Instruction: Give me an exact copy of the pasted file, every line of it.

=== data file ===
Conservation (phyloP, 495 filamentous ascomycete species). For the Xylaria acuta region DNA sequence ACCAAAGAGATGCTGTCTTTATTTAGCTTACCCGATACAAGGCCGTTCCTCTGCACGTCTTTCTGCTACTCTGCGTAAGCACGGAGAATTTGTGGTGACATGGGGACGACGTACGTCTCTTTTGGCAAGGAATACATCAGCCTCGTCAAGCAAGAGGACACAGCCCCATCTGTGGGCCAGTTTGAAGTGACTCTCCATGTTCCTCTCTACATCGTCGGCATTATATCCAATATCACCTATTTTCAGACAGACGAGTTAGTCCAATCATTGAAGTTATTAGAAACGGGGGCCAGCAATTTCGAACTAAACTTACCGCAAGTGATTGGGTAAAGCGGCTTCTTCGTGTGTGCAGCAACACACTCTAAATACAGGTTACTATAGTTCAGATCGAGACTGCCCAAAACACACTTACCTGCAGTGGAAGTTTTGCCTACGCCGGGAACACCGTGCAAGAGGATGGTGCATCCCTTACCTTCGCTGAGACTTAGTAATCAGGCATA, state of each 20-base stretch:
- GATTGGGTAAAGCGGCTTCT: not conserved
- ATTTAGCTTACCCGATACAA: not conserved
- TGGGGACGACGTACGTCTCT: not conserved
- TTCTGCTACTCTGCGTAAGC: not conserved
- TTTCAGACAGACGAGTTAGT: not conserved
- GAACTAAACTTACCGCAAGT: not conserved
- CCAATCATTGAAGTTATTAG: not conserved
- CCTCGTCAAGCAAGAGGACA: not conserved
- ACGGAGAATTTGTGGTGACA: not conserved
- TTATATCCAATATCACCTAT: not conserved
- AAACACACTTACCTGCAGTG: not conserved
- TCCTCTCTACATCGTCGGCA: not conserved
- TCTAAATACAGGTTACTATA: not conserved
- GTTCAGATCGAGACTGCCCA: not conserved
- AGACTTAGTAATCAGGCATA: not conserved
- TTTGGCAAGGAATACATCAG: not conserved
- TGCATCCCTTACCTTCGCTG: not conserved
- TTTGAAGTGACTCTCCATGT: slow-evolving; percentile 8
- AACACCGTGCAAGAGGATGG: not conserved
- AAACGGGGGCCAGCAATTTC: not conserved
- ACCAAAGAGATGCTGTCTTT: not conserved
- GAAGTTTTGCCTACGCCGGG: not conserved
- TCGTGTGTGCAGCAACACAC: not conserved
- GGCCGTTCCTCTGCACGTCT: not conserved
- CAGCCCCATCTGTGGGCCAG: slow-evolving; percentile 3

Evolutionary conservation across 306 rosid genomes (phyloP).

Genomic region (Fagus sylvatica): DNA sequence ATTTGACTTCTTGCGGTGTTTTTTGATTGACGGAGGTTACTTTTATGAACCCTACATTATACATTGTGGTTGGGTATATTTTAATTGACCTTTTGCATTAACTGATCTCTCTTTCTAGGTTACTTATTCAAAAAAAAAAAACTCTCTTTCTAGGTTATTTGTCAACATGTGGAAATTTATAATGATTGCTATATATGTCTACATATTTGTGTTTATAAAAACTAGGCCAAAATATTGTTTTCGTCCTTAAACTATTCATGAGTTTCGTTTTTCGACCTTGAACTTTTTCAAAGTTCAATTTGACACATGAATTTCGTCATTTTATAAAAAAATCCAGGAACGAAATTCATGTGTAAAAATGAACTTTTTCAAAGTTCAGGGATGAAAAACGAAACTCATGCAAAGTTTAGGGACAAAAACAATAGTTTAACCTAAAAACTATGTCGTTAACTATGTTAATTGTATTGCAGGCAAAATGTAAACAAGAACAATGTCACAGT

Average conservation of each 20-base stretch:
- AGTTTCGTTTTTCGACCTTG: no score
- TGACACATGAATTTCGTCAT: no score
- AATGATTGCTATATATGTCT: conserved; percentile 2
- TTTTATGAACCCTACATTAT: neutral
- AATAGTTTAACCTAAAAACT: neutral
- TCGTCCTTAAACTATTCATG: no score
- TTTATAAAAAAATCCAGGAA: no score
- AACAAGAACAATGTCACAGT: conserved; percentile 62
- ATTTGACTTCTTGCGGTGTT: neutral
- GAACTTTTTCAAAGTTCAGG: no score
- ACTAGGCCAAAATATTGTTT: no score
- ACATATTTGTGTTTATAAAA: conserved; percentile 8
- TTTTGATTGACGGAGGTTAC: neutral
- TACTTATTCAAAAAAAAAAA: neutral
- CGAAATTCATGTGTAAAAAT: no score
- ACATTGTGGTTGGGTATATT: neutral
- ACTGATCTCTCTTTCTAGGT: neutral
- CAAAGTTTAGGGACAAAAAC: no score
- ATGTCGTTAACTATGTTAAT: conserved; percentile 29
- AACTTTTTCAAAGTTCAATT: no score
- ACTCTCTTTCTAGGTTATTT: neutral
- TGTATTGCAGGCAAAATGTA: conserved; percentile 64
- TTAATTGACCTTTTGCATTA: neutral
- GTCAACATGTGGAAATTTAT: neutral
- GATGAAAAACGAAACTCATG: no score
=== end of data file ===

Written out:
Conservation (phyloP, 495 filamentous ascomycete species). For the Xylaria acuta region DNA sequence ACCAAAGAGATGCTGTCTTTATTTAGCTTACCCGATACAAGGCCGTTCCTCTGCACGTCTTTCTGCTACTCTGCGTAAGCACGGAGAATTTGTGGTGACATGGGGACGACGTACGTCTCTTTTGGCAAGGAATACATCAGCCTCGTCAAGCAAGAGGACACAGCCCCATCTGTGGGCCAGTTTGAAGTGACTCTCCATGTTCCTCTCTACATCGTCGGCATTATATCCAATATCACCTATTTTCAGACAGACGAGTTAGTCCAATCATTGAAGTTATTAGAAACGGGGGCCAGCAATTTCGAACTAAACTTACCGCAAGTGATTGGGTAAAGCGGCTTCTTCGTGTGTGCAGCAACACACTCTAAATACAGGTTACTATAGTTCAGATCGAGACTGCCCAAAACACACTTACCTGCAGTGGAAGTTTTGCCTACGCCGGGAACACCGTGCAAGAGGATGGTGCATCCCTTACCTTCGCTGAGACTTAGTAATCAGGCATA, state of each 20-base stretch:
- GATTGGGTAAAGCGGCTTCT: not conserved
- ATTTAGCTTACCCGATACAA: not conserved
- TGGGGACGACGTACGTCTCT: not conserved
- TTCTGCTACTCTGCGTAAGC: not conserved
- TTTCAGACAGACGAGTTAGT: not conserved
- GAACTAAACTTACCGCAAGT: not conserved
- CCAATCATTGAAGTTATTAG: not conserved
- CCTCGTCAAGCAAGAGGACA: not conserved
- ACGGAGAATTTGTGGTGACA: not conserved
- TTATATCCAATATCACCTAT: not conserved
- AAACACACTTACCTGCAGTG: not conserved
- TCCTCTCTACATCGTCGGCA: not conserved
- TCTAAATACAGGTTACTATA: not conserved
- GTTCAGATCGAGACTGCCCA: not conserved
- AGACTTAGTAATCAGGCATA: not conserved
- TTTGGCAAGGAATACATCAG: not conserved
- TGCATCCCTTACCTTCGCTG: not conserved
- TTTGAAGTGACTCTCCATGT: slow-evolving; percentile 8
- AACACCGTGCAAGAGGATGG: not conserved
- AAACGGGGGCCAGCAATTTC: not conserved
- ACCAAAGAGATGCTGTCTTT: not conserved
- GAAGTTTTGCCTACGCCGGG: not conserved
- TCGTGTGTGCAGCAACACAC: not conserved
- GGCCGTTCCTCTGCACGTCT: not conserved
- CAGCCCCATCTGTGGGCCAG: slow-evolving; percentile 3

Evolutionary conservation across 306 rosid genomes (phyloP).

Genomic region (Fagus sylvatica): DNA sequence ATTTGACTTCTTGCGGTGTTTTTTGATTGACGGAGGTTACTTTTATGAACCCTACATTATACATTGTGGTTGGGTATATTTTAATTGACCTTTTGCATTAACTGATCTCTCTTTCTAGGTTACTTATTCAAAAAAAAAAAACTCTCTTTCTAGGTTATTTGTCAACATGTGGAAATTTATAATGATTGCTATATATGTCTACATATTTGTGTTTATAAAAACTAGGCCAAAATATTGTTTTCGTCCTTAAACTATTCATGAGTTTCGTTTTTCGACCTTGAACTTTTTCAAAGTTCAATTTGACACATGAATTTCGTCATTTTATAAAAAAATCCAGGAACGAAATTCATGTGTAAAAATGAACTTTTTCAAAGTTCAGGGATGAAAAACGAAACTCATGCAAAGTTTAGGGACAAAAACAATAGTTTAACCTAAAAACTATGTCGTTAACTATGTTAATTGTATTGCAGGCAAAATGTAAACAAGAACAATGTCACAGT

Average conservation of each 20-base stretch:
- AGTTTCGTTTTTCGACCTTG: no score
- TGACACATGAATTTCGTCAT: no score
- AATGATTGCTATATATGTCT: conserved; percentile 2
- TTTTATGAACCCTACATTAT: neutral
- AATAGTTTAACCTAAAAACT: neutral
- TCGTCCTTAAACTATTCATG: no score
- TTTATAAAAAAATCCAGGAA: no score
- AACAAGAACAATGTCACAGT: conserved; percentile 62
- ATTTGACTTCTTGCGGTGTT: neutral
- GAACTTTTTCAAAGTTCAGG: no score
- ACTAGGCCAAAATATTGTTT: no score
- ACATATTTGTGTTTATAAAA: conserved; percentile 8
- TTTTGATTGACGGAGGTTAC: neutral
- TACTTATTCAAAAAAAAAAA: neutral
- CGAAATTCATGTGTAAAAAT: no score
- ACATTGTGGTTGGGTATATT: neutral
- ACTGATCTCTCTTTCTAGGT: neutral
- CAAAGTTTAGGGACAAAAAC: no score
- ATGTCGTTAACTATGTTAAT: conserved; percentile 29
- AACTTTTTCAAAGTTCAATT: no score
- ACTCTCTTTCTAGGTTATTT: neutral
- TGTATTGCAGGCAAAATGTA: conserved; percentile 64
- TTAATTGACCTTTTGCATTA: neutral
- GTCAACATGTGGAAATTTAT: neutral
- GATGAAAAACGAAACTCATG: no score